Russian state nuclear corporation Rosatom has long insisted on increasing its presence in the African market. See Kester Kenn Klomegah, “Rosatom Empowering Africa,” Modern Diplomacy, April 3, 2021, http://bitly.ws/yxiF; and also Luanda Mpungose, “Russia’s Plans to Develop Africa’s Energy Sector,” ISPI, November 15, 2019, http://bitly.ws/yxiU.
 Paul Stronski, “Late to the Party: Russia’s Return to Africa,” Carnegie Endowment for International Peace, October 16, 2019, http://bitly.ws/yxj7.
 See Government of Canada, “Countering Disinformation with Facts,” http://bitly.ws/yxjg; Africa Center for Strategic Studies, “Mapping Disinformation in Africa,” April 26, 2022, http://bitly.ws/yxjq.
 Aaron Ross, “How Russia Moved into Central Africa,” Reuters, October 17, 2018, http://bitly.ws/yxjL.
 “Angola Receives Final Su-30K Fighters,” Defence Web, May 20, 2019, http://bitly.ws/yxk2.
 “Mali Gets More Military Equipment from Russia,” Africa News, August 10, 2022, http://bitly.ws/yxkd.
 “Rosoboronexport to Supply Mi-171SH Helicopters to Burkina Faso,” Rostec, August 25, 2017, http://bitly.ws/yxmb.
 Pieter D. Wezeman, Alexandra Kuimova, and Siemon T. Wezeman, “Trends in International Arms Transfers,” SIPRI, March 2021, http://bitly.ws/yxmt.
 Russian legislation does not recognize PMSCs. Accordingly, their activities are not legally accepted on Russian soil.
 “Putin Chef’s Kisses of Death: Russia’s Shadow Army’s State-Run Structure Exposed,” Bellingcat, August 14, 2020, http://bitly.ws/yxmG. See also Amy Mackinnon, “Russia’s Wagner Group Doesn’t Actually Exist,” Foreign Policy, July 6, 2021, http://bitly.ws/yxmV.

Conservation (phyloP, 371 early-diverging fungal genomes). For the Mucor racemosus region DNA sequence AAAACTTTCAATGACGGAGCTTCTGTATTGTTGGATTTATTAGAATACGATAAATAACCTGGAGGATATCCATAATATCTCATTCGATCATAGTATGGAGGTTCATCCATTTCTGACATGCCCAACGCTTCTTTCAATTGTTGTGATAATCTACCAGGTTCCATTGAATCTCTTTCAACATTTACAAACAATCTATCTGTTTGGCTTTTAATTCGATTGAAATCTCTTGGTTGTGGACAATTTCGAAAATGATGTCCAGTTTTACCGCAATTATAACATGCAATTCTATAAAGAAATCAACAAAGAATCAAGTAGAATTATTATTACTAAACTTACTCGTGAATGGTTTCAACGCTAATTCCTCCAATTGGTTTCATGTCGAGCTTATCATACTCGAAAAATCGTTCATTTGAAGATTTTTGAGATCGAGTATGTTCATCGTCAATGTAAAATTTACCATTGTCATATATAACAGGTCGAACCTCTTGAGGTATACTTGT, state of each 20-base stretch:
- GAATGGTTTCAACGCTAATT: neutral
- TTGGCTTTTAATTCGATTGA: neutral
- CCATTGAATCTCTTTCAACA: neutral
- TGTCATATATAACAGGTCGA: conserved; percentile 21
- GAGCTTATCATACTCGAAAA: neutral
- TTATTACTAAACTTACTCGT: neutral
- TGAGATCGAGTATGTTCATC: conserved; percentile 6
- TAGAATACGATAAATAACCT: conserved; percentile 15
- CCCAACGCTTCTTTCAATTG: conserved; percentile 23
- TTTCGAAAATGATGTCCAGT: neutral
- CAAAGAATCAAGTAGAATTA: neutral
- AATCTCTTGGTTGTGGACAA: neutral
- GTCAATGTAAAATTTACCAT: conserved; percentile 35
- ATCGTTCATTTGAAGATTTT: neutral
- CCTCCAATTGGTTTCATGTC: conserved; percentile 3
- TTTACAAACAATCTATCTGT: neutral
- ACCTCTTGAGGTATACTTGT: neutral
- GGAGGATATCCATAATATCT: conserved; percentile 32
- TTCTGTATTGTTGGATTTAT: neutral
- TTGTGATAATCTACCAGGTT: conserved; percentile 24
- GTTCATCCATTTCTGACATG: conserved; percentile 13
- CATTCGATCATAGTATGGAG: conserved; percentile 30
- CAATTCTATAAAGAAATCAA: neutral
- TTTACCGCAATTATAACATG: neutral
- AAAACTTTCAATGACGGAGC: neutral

Institute for Security Studies, Mercenaries and Private Military Security: Africa’s Thin Grey Line, PSC Report, December 1, 2021, http://bitly.ws/yxng.
 Tim Lister and Sebastian Shukla, “Russian Mercenaries Fight Shadowy Battle in Gas-rich Mozambique,” CNN, November 29, 2019, http://bitly.ws/yxnA.
 Steve Balestrieri, “Wagner Group: Russian Mercenaries Still Floundering in Africa,” SOFREP, April 19, 2020, http://bitly.ws/yxnT.
 “Moscow Remains Involved in Cabo Delgado despite Wagner’s Exit,” Africa Intelligence, December 2, 2021, http://bitly.ws/yxoc.
 Brendon J. Cannon and Federico Donelli, “Rwanda’s Military Deployments in Sub-Saharan Africa: A Neoclassical Realist Account,” The International Spectator (2022), https://doi.org/10.1080/03932729.2022.2132046